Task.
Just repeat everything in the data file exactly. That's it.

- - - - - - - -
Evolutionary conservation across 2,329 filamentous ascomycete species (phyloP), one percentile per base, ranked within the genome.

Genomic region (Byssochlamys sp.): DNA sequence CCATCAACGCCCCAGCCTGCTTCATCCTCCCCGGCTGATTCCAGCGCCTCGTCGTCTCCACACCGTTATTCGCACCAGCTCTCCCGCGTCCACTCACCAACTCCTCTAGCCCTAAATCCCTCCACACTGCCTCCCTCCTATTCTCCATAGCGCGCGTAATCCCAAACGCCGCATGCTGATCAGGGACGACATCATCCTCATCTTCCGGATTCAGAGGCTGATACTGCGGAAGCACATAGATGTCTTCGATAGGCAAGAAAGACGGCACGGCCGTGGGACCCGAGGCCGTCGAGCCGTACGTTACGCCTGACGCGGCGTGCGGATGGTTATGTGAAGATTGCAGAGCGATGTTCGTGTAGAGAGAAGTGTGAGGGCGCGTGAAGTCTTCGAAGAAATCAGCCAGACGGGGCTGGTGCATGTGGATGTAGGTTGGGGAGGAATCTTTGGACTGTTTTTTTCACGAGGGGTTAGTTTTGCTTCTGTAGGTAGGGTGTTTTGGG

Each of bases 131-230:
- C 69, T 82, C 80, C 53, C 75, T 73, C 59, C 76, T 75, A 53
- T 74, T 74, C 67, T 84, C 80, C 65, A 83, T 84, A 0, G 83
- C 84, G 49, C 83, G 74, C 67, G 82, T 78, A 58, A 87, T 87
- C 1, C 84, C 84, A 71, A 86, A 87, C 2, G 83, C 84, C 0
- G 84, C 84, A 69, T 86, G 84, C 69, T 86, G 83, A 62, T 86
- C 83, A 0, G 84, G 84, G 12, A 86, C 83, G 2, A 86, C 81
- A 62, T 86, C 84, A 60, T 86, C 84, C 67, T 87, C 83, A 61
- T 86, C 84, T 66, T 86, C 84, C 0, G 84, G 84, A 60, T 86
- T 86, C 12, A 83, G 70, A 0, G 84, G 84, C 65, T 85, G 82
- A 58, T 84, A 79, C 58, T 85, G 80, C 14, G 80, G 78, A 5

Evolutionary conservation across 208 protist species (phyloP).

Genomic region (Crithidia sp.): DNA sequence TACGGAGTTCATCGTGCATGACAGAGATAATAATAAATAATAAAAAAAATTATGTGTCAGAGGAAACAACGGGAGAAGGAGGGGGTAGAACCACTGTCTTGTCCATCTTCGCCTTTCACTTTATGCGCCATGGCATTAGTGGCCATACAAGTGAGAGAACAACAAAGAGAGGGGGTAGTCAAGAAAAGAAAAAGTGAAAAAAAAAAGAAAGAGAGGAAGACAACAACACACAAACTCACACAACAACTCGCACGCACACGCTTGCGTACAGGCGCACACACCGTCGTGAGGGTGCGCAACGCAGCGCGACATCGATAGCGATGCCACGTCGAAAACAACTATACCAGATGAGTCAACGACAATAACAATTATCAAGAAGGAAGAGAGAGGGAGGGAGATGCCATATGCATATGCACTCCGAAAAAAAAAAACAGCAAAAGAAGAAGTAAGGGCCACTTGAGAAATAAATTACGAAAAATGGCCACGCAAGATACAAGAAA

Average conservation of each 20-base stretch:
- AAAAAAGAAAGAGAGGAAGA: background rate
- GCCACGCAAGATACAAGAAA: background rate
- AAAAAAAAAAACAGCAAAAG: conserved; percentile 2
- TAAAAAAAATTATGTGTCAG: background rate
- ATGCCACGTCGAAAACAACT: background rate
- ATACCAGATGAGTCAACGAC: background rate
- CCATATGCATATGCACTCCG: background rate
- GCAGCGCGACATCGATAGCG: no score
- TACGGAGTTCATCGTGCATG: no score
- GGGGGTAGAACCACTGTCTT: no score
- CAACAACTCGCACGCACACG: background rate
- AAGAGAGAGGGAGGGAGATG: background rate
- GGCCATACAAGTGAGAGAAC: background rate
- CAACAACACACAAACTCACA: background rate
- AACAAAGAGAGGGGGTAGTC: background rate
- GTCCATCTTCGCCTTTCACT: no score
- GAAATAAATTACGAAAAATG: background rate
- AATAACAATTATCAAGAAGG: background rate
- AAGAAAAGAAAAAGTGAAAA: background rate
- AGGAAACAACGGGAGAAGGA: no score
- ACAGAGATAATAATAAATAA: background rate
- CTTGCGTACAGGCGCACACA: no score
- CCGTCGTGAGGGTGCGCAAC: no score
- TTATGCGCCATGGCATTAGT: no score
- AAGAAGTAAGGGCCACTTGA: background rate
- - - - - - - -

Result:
Evolutionary conservation across 2,329 filamentous ascomycete species (phyloP), one percentile per base, ranked within the genome.

Genomic region (Byssochlamys sp.): DNA sequence CCATCAACGCCCCAGCCTGCTTCATCCTCCCCGGCTGATTCCAGCGCCTCGTCGTCTCCACACCGTTATTCGCACCAGCTCTCCCGCGTCCACTCACCAACTCCTCTAGCCCTAAATCCCTCCACACTGCCTCCCTCCTATTCTCCATAGCGCGCGTAATCCCAAACGCCGCATGCTGATCAGGGACGACATCATCCTCATCTTCCGGATTCAGAGGCTGATACTGCGGAAGCACATAGATGTCTTCGATAGGCAAGAAAGACGGCACGGCCGTGGGACCCGAGGCCGTCGAGCCGTACGTTACGCCTGACGCGGCGTGCGGATGGTTATGTGAAGATTGCAGAGCGATGTTCGTGTAGAGAGAAGTGTGAGGGCGCGTGAAGTCTTCGAAGAAATCAGCCAGACGGGGCTGGTGCATGTGGATGTAGGTTGGGGAGGAATCTTTGGACTGTTTTTTTCACGAGGGGTTAGTTTTGCTTCTGTAGGTAGGGTGTTTTGGG

Each of bases 131-230:
- C 69, T 82, C 80, C 53, C 75, T 73, C 59, C 76, T 75, A 53
- T 74, T 74, C 67, T 84, C 80, C 65, A 83, T 84, A 0, G 83
- C 84, G 49, C 83, G 74, C 67, G 82, T 78, A 58, A 87, T 87
- C 1, C 84, C 84, A 71, A 86, A 87, C 2, G 83, C 84, C 0
- G 84, C 84, A 69, T 86, G 84, C 69, T 86, G 83, A 62, T 86
- C 83, A 0, G 84, G 84, G 12, A 86, C 83, G 2, A 86, C 81
- A 62, T 86, C 84, A 60, T 86, C 84, C 67, T 87, C 83, A 61
- T 86, C 84, T 66, T 86, C 84, C 0, G 84, G 84, A 60, T 86
- T 86, C 12, A 83, G 70, A 0, G 84, G 84, C 65, T 85, G 82
- A 58, T 84, A 79, C 58, T 85, G 80, C 14, G 80, G 78, A 5

Evolutionary conservation across 208 protist species (phyloP).

Genomic region (Crithidia sp.): DNA sequence TACGGAGTTCATCGTGCATGACAGAGATAATAATAAATAATAAAAAAAATTATGTGTCAGAGGAAACAACGGGAGAAGGAGGGGGTAGAACCACTGTCTTGTCCATCTTCGCCTTTCACTTTATGCGCCATGGCATTAGTGGCCATACAAGTGAGAGAACAACAAAGAGAGGGGGTAGTCAAGAAAAGAAAAAGTGAAAAAAAAAAGAAAGAGAGGAAGACAACAACACACAAACTCACACAACAACTCGCACGCACACGCTTGCGTACAGGCGCACACACCGTCGTGAGGGTGCGCAACGCAGCGCGACATCGATAGCGATGCCACGTCGAAAACAACTATACCAGATGAGTCAACGACAATAACAATTATCAAGAAGGAAGAGAGAGGGAGGGAGATGCCATATGCATATGCACTCCGAAAAAAAAAAACAGCAAAAGAAGAAGTAAGGGCCACTTGAGAAATAAATTACGAAAAATGGCCACGCAAGATACAAGAAA

Average conservation of each 20-base stretch:
- AAAAAAGAAAGAGAGGAAGA: background rate
- GCCACGCAAGATACAAGAAA: background rate
- AAAAAAAAAAACAGCAAAAG: conserved; percentile 2
- TAAAAAAAATTATGTGTCAG: background rate
- ATGCCACGTCGAAAACAACT: background rate
- ATACCAGATGAGTCAACGAC: background rate
- CCATATGCATATGCACTCCG: background rate
- GCAGCGCGACATCGATAGCG: no score
- TACGGAGTTCATCGTGCATG: no score
- GGGGGTAGAACCACTGTCTT: no score
- CAACAACTCGCACGCACACG: background rate
- AAGAGAGAGGGAGGGAGATG: background rate
- GGCCATACAAGTGAGAGAAC: background rate
- CAACAACACACAAACTCACA: background rate
- AACAAAGAGAGGGGGTAGTC: background rate
- GTCCATCTTCGCCTTTCACT: no score
- GAAATAAATTACGAAAAATG: background rate
- AATAACAATTATCAAGAAGG: background rate
- AAGAAAAGAAAAAGTGAAAA: background rate
- AGGAAACAACGGGAGAAGGA: no score
- ACAGAGATAATAATAAATAA: background rate
- CTTGCGTACAGGCGCACACA: no score
- CCGTCGTGAGGGTGCGCAAC: no score
- TTATGCGCCATGGCATTAGT: no score
- AAGAAGTAAGGGCCACTTGA: background rate